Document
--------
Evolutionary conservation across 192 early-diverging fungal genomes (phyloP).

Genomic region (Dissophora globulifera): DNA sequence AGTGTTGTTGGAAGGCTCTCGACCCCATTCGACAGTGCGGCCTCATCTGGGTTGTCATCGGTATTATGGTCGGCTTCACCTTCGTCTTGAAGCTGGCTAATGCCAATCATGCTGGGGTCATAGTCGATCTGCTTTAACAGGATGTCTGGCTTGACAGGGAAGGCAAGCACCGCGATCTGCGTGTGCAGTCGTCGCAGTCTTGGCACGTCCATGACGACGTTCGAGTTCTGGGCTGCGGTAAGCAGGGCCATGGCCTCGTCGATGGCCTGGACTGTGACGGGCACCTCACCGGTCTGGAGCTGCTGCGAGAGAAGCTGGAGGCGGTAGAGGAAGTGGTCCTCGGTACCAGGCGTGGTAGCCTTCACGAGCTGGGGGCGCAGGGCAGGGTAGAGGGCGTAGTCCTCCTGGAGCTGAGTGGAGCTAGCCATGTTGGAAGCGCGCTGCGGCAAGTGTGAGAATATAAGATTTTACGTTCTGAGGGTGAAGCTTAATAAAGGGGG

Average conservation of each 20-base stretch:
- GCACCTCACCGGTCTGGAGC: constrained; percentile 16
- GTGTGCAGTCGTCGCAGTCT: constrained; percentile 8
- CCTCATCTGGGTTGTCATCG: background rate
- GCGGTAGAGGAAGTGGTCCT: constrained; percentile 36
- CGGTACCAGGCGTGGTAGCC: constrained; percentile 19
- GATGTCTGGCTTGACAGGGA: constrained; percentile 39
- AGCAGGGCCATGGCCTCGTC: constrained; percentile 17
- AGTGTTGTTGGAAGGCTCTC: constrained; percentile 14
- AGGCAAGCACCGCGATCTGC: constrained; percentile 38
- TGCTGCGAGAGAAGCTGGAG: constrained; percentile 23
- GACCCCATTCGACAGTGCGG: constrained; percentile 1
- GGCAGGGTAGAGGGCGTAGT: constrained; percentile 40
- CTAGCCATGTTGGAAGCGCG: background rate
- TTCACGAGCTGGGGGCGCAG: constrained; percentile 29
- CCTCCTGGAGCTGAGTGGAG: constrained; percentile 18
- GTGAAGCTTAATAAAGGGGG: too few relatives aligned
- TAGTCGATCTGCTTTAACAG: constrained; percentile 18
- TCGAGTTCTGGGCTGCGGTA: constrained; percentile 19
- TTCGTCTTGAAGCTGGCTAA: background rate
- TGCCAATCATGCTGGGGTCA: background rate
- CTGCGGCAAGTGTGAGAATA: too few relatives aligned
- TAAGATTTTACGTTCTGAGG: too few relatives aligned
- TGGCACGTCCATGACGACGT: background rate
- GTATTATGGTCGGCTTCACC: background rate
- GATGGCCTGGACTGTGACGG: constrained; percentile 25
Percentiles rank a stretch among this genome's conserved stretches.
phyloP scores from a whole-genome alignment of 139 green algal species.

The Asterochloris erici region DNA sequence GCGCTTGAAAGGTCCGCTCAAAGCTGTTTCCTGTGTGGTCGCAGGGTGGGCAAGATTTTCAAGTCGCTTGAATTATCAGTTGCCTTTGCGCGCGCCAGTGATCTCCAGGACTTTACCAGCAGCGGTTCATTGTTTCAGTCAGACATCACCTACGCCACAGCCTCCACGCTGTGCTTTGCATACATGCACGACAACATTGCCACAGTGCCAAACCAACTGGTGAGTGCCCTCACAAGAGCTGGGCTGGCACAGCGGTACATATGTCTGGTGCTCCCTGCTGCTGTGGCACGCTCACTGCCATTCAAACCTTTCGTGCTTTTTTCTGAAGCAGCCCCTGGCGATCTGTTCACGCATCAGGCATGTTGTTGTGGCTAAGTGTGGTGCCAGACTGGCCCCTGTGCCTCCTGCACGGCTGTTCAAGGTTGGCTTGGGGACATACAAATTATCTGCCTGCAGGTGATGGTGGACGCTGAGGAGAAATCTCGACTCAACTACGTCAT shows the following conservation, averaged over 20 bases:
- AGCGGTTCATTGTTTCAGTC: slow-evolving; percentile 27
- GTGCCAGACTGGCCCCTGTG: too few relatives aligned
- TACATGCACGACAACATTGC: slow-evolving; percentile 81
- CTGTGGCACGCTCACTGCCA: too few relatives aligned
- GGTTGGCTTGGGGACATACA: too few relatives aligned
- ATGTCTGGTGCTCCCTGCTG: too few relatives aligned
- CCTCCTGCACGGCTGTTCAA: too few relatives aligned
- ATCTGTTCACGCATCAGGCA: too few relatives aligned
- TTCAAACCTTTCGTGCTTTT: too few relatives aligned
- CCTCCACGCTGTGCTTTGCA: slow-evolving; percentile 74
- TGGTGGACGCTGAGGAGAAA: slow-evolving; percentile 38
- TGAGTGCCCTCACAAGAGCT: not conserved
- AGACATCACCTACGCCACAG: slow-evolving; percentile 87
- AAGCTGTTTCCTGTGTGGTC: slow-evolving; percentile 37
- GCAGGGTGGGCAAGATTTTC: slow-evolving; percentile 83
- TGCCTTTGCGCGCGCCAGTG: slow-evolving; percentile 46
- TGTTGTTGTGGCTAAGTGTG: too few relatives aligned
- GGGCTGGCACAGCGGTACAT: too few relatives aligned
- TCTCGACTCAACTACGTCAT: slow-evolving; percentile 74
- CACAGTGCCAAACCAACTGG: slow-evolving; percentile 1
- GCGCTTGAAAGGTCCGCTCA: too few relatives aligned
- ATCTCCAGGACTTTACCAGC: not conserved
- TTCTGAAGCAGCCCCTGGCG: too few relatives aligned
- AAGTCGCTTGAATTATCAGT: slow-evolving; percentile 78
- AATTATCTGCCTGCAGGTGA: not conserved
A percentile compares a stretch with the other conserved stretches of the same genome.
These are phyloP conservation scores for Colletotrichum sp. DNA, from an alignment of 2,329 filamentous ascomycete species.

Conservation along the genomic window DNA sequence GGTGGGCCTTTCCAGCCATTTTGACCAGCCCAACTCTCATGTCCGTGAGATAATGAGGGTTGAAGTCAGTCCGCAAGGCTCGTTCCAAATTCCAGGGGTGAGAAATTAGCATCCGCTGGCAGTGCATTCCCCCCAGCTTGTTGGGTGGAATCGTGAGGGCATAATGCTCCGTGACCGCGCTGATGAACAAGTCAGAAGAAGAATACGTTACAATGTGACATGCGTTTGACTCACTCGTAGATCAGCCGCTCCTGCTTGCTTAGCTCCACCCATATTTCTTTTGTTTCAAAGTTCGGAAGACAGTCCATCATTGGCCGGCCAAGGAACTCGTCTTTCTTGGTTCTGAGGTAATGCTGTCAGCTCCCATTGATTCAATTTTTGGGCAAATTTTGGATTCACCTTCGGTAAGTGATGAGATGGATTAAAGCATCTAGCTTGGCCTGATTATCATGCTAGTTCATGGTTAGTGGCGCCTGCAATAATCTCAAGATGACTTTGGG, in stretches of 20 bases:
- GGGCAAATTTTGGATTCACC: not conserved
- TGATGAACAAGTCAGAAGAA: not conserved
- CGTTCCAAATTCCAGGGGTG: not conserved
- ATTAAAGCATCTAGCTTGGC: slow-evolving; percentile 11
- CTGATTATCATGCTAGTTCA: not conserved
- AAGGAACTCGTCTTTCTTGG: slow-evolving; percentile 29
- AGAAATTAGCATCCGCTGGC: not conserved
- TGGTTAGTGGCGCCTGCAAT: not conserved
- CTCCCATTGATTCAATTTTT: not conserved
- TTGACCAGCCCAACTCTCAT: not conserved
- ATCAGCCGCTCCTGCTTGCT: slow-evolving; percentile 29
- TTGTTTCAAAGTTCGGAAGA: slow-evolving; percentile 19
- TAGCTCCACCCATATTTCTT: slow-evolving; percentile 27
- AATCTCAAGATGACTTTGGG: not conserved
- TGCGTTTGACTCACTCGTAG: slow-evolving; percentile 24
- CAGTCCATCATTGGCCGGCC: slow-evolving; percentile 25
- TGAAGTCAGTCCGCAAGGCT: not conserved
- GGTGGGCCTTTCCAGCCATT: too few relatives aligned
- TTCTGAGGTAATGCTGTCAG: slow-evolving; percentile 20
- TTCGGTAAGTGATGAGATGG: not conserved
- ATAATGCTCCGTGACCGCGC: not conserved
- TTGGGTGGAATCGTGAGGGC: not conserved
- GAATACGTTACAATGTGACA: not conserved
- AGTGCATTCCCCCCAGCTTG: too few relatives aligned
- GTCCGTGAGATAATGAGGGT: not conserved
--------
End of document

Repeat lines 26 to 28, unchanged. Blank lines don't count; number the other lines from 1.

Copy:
- TGGCACGTCCATGACGACGT: background rate
- GTATTATGGTCGGCTTCACC: background rate
- GATGGCCTGGACTGTGACGG: constrained; percentile 25